Sound Design / Filmmaker / Photographer
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KMAN 92.5 Tapes is proud to present the latest offering from Sunset Diver, entitled Seagulls. After his formidable tape "SD", released by Patient Sounds in 2017, cinephile and aural excavator Devin Johnson reemerges with this series of cunningly assembled soundscapes. I emphasize the spatial quality, as these songs – like the beloved films from which they are partially assembled – evoke a sense of place, a tangible fiction we can move around in. “Craving to be left alone,” the inimitable voice of Orson Welles intones on the opening track, “his soul was concentrated upon this one request; that he might enter his little room, shut his door, with the security that here, no one in the world could possibly follow him.” And we follow the figure into the seclusion of his room, all the while keeping in mind the words of geographer Yi-Fu Tuan, who wrote about the co-implication and ambivalence surrounding our experience of place and space: “Place is security, space is freedom: we are attached to the one and long for the other.” But this desire for venturing out beyond the familiar, as any traveler knows, raises the possibility of danger, an exposure, and throughout the hour of Seagulls, Johnson guides us through the affective, aural experience of encounter. 

From the plunking piano and rising, melodic swells of “Lost In The Rain” to the call and response of flutes and coy vocals in “Some Sweet Day”, carried by an eddy of a drum fill reminiscent of Tago Mago-era Liebezeit, he stretches out with extended pieces like “Wolf Dust”, in which the sounds of birds, intermingled voices, a train’s brakes, and horns waft in and often just as quickly disappear, anchored by intermittent bass pulsing like a foghorn; then emerges an insistent beat, somehow halfway between boom-bap and kosmische. Voices – calling out, cajoling, reflective – enter and fade, tremolo’d guitar lines walk along, before the entrance of harp glissandos that raise us from the heat of the street. In “Sierra Madre” we find ourselves beneath a gracious shade, listening to a Latin band as the heat dies down, the voices of the singers manage to sound both mournful and triumphant, and the horns carry us slowly across another late afternoon. “Nostalgia on Dangerous Ground” evokes the ambivalence between drifting, dreamy sounds and an underlying disorder, an aural lingering through a summer rain, a time of repose beneath the awning, waiting for the weather to pass. In “Dream of Drowning”, woozy horns bleed over as the beat rolls in. Here, there is no respite, like a dream where you know you’re dreaming but can’t wake yourself… just the rocking sway of feedback swells, gasps, unintelligible lines of speech, resonant chambers blowing in the distance… no way to get one’s bearings. But even amidst, and perhaps because of this rootlessness, one finds oneself carried into moments of transcendence, calm and respite: see the descending arpeggios and sonic squiggles of “A Million Years”. Throughout Seagulls, Sunset Diver encourages the listener to embrace the drift, to get lost in the spaces evoked out of vibrations in air, and to find repose in the inevitably solitary experience of listening, whether in one’s own little room or out in the world.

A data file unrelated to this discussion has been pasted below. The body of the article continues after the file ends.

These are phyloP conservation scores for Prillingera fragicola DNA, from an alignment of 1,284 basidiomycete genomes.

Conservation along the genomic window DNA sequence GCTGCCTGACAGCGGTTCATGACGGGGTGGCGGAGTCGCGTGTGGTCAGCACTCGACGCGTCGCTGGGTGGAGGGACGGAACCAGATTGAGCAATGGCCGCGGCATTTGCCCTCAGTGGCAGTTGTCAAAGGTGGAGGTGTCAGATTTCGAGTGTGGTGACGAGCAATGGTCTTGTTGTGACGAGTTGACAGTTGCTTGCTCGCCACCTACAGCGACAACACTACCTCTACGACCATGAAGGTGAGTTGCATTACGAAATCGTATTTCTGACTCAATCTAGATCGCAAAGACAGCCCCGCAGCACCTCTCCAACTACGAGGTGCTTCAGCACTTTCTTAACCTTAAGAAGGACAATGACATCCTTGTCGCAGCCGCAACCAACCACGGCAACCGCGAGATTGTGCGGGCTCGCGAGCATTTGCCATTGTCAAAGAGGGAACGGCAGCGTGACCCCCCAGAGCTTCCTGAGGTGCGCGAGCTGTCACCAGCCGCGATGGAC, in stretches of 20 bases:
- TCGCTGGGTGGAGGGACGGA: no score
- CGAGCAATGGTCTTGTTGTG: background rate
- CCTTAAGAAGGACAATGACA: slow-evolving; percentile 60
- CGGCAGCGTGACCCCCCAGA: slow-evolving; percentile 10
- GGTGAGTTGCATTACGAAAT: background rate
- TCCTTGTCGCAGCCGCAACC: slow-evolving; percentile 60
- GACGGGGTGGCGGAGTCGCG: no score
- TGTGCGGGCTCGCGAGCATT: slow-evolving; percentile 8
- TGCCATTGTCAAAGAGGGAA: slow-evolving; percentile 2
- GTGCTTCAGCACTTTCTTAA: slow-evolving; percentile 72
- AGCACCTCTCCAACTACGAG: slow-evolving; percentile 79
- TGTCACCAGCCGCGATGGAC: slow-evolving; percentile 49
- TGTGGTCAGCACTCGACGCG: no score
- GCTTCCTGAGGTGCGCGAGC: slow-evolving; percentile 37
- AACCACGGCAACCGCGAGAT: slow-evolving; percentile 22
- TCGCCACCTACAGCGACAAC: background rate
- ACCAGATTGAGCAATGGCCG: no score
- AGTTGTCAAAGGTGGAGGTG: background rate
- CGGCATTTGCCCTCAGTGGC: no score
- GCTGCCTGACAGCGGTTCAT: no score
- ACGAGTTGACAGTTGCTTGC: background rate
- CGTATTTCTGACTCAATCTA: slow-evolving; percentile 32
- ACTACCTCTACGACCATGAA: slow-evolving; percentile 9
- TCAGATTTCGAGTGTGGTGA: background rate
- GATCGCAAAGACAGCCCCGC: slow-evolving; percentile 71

Woozy beats and moody atmospheres prop up the samples, casting “Seagulls” as a drifting noir more interested in allowing the human condition to spread out and react to its surroundings than plotting a course of action for a set of characters. And that’s what makes “Seagulls” so compelling – like the filmmakers it samples, it’s fully interested in character and tone, a combination that compels repeat listens in order to suss out your own feelings about the work. Not only that, but the film samples are not obvious at all – they don’t come out and wallop you on the noggin with the clarity of their source. They’re woven deep within the material, accoutrements to a greater and fascinating whole.
— Tabs Out
A pretty amazingly conceived, labor-intensive & highly focused project. If I had to bring up a kneejerk reference/comparison, I’d mention DJ Shadow’s early work or ‘Gyral’ from Scorn perhaps. It’s dark, atmospheric & bangin’ at once - not an easy feat to pull off. Ethereal Noir-Hop?!? Does that exist?!? Now it DOES, but it would be a gross oversimplification, as this is truly a multifaceted work. Highly recommended for cinephiles, trip hop-purists & sample-junkies alike.
— Underground Tape Review
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